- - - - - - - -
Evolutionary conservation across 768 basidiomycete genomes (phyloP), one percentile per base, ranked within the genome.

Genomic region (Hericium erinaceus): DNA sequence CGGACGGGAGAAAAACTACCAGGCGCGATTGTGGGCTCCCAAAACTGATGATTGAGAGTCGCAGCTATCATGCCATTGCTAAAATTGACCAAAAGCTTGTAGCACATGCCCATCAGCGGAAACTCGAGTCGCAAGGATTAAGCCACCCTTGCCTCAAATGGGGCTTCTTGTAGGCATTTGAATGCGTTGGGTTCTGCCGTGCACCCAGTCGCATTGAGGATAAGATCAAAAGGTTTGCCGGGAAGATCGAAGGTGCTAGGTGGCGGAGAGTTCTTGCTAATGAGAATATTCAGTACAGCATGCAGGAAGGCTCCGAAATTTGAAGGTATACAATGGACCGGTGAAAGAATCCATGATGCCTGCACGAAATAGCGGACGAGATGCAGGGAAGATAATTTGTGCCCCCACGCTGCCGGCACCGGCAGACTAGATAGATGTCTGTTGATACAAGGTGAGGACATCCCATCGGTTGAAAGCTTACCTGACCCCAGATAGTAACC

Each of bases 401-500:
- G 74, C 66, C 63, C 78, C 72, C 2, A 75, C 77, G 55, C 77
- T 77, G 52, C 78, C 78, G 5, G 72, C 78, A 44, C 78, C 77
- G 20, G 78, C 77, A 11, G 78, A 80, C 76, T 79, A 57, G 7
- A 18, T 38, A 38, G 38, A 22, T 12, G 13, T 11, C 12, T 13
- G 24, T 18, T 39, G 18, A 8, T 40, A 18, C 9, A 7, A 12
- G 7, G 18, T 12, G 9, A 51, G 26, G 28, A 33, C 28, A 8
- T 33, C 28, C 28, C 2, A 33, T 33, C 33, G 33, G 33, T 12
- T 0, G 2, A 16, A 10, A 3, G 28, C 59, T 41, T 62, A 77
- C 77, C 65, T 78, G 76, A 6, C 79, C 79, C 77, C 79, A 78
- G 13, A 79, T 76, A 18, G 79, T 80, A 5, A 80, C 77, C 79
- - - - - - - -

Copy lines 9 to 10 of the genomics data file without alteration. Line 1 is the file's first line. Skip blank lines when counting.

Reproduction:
- G 7, G 18, T 12, G 9, A 51, G 26, G 28, A 33, C 28, A 8
- T 33, C 28, C 28, C 2, A 33, T 33, C 33, G 33, G 33, T 12